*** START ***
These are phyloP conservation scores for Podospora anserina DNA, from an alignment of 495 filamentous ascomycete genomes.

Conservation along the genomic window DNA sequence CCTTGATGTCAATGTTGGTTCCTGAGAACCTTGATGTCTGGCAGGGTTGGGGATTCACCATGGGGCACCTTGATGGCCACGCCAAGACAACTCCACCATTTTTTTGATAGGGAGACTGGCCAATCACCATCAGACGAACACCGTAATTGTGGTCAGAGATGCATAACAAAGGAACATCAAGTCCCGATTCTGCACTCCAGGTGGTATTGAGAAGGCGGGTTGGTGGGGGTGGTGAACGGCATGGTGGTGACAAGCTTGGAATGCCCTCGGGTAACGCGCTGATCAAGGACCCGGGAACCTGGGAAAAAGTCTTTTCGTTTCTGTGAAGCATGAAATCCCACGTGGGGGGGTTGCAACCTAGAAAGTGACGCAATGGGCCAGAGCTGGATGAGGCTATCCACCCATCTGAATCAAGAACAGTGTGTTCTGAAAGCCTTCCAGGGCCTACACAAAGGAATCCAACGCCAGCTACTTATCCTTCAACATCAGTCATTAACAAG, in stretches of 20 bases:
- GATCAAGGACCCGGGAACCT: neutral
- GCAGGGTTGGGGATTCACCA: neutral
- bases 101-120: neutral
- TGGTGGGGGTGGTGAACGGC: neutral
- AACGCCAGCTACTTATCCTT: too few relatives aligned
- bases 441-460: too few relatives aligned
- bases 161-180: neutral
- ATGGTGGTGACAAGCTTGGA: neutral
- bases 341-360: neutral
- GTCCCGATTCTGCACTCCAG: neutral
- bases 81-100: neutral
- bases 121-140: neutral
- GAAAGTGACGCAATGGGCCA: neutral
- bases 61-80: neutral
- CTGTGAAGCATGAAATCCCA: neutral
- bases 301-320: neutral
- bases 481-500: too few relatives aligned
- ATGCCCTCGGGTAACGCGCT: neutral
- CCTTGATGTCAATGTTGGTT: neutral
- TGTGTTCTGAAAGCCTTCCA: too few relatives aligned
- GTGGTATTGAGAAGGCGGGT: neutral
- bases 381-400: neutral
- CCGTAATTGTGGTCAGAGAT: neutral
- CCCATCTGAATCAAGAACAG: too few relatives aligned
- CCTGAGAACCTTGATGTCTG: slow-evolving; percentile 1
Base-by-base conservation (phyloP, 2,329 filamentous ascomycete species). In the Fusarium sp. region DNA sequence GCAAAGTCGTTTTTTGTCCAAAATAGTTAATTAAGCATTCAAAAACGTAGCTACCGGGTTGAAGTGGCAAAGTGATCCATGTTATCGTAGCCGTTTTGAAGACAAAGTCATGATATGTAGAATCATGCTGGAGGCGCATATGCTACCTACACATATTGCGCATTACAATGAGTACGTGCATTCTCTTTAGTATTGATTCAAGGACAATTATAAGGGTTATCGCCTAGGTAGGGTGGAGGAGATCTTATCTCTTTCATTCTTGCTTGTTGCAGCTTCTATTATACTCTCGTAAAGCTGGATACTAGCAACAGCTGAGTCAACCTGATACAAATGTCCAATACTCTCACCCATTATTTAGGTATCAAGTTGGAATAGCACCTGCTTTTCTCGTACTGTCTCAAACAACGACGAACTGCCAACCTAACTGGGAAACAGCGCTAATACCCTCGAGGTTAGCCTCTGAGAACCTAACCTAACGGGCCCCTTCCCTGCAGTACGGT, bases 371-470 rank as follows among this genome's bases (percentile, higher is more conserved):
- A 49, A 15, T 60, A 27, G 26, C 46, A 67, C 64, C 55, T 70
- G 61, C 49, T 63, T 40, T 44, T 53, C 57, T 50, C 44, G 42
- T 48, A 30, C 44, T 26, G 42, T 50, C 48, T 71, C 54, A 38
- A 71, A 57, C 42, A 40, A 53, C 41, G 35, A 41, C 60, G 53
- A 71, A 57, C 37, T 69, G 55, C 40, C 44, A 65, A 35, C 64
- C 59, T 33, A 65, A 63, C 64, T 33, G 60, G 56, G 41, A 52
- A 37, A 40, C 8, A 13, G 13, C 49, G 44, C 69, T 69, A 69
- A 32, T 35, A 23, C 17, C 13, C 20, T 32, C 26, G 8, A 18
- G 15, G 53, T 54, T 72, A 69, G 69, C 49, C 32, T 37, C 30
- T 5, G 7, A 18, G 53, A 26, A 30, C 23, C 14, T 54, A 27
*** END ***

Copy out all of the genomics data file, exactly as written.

These are phyloP conservation scores for Podospora anserina DNA, from an alignment of 495 filamentous ascomycete genomes.

Conservation along the genomic window DNA sequence CCTTGATGTCAATGTTGGTTCCTGAGAACCTTGATGTCTGGCAGGGTTGGGGATTCACCATGGGGCACCTTGATGGCCACGCCAAGACAACTCCACCATTTTTTTGATAGGGAGACTGGCCAATCACCATCAGACGAACACCGTAATTGTGGTCAGAGATGCATAACAAAGGAACATCAAGTCCCGATTCTGCACTCCAGGTGGTATTGAGAAGGCGGGTTGGTGGGGGTGGTGAACGGCATGGTGGTGACAAGCTTGGAATGCCCTCGGGTAACGCGCTGATCAAGGACCCGGGAACCTGGGAAAAAGTCTTTTCGTTTCTGTGAAGCATGAAATCCCACGTGGGGGGGTTGCAACCTAGAAAGTGACGCAATGGGCCAGAGCTGGATGAGGCTATCCACCCATCTGAATCAAGAACAGTGTGTTCTGAAAGCCTTCCAGGGCCTACACAAAGGAATCCAACGCCAGCTACTTATCCTTCAACATCAGTCATTAACAAG, in stretches of 20 bases:
- GATCAAGGACCCGGGAACCT: neutral
- GCAGGGTTGGGGATTCACCA: neutral
- bases 101-120: neutral
- TGGTGGGGGTGGTGAACGGC: neutral
- AACGCCAGCTACTTATCCTT: too few relatives aligned
- bases 441-460: too few relatives aligned
- bases 161-180: neutral
- ATGGTGGTGACAAGCTTGGA: neutral
- bases 341-360: neutral
- GTCCCGATTCTGCACTCCAG: neutral
- bases 81-100: neutral
- bases 121-140: neutral
- GAAAGTGACGCAATGGGCCA: neutral
- bases 61-80: neutral
- CTGTGAAGCATGAAATCCCA: neutral
- bases 301-320: neutral
- bases 481-500: too few relatives aligned
- ATGCCCTCGGGTAACGCGCT: neutral
- CCTTGATGTCAATGTTGGTT: neutral
- TGTGTTCTGAAAGCCTTCCA: too few relatives aligned
- GTGGTATTGAGAAGGCGGGT: neutral
- bases 381-400: neutral
- CCGTAATTGTGGTCAGAGAT: neutral
- CCCATCTGAATCAAGAACAG: too few relatives aligned
- CCTGAGAACCTTGATGTCTG: slow-evolving; percentile 1
Base-by-base conservation (phyloP, 2,329 filamentous ascomycete species). In the Fusarium sp. region DNA sequence GCAAAGTCGTTTTTTGTCCAAAATAGTTAATTAAGCATTCAAAAACGTAGCTACCGGGTTGAAGTGGCAAAGTGATCCATGTTATCGTAGCCGTTTTGAAGACAAAGTCATGATATGTAGAATCATGCTGGAGGCGCATATGCTACCTACACATATTGCGCATTACAATGAGTACGTGCATTCTCTTTAGTATTGATTCAAGGACAATTATAAGGGTTATCGCCTAGGTAGGGTGGAGGAGATCTTATCTCTTTCATTCTTGCTTGTTGCAGCTTCTATTATACTCTCGTAAAGCTGGATACTAGCAACAGCTGAGTCAACCTGATACAAATGTCCAATACTCTCACCCATTATTTAGGTATCAAGTTGGAATAGCACCTGCTTTTCTCGTACTGTCTCAAACAACGACGAACTGCCAACCTAACTGGGAAACAGCGCTAATACCCTCGAGGTTAGCCTCTGAGAACCTAACCTAACGGGCCCCTTCCCTGCAGTACGGT, bases 371-470 rank as follows among this genome's bases (percentile, higher is more conserved):
- A 49, A 15, T 60, A 27, G 26, C 46, A 67, C 64, C 55, T 70
- G 61, C 49, T 63, T 40, T 44, T 53, C 57, T 50, C 44, G 42
- T 48, A 30, C 44, T 26, G 42, T 50, C 48, T 71, C 54, A 38
- A 71, A 57, C 42, A 40, A 53, C 41, G 35, A 41, C 60, G 53
- A 71, A 57, C 37, T 69, G 55, C 40, C 44, A 65, A 35, C 64
- C 59, T 33, A 65, A 63, C 64, T 33, G 60, G 56, G 41, A 52
- A 37, A 40, C 8, A 13, G 13, C 49, G 44, C 69, T 69, A 69
- A 32, T 35, A 23, C 17, C 13, C 20, T 32, C 26, G 8, A 18
- G 15, G 53, T 54, T 72, A 69, G 69, C 49, C 32, T 37, C 30
- T 5, G 7, A 18, G 53, A 26, A 30, C 23, C 14, T 54, A 27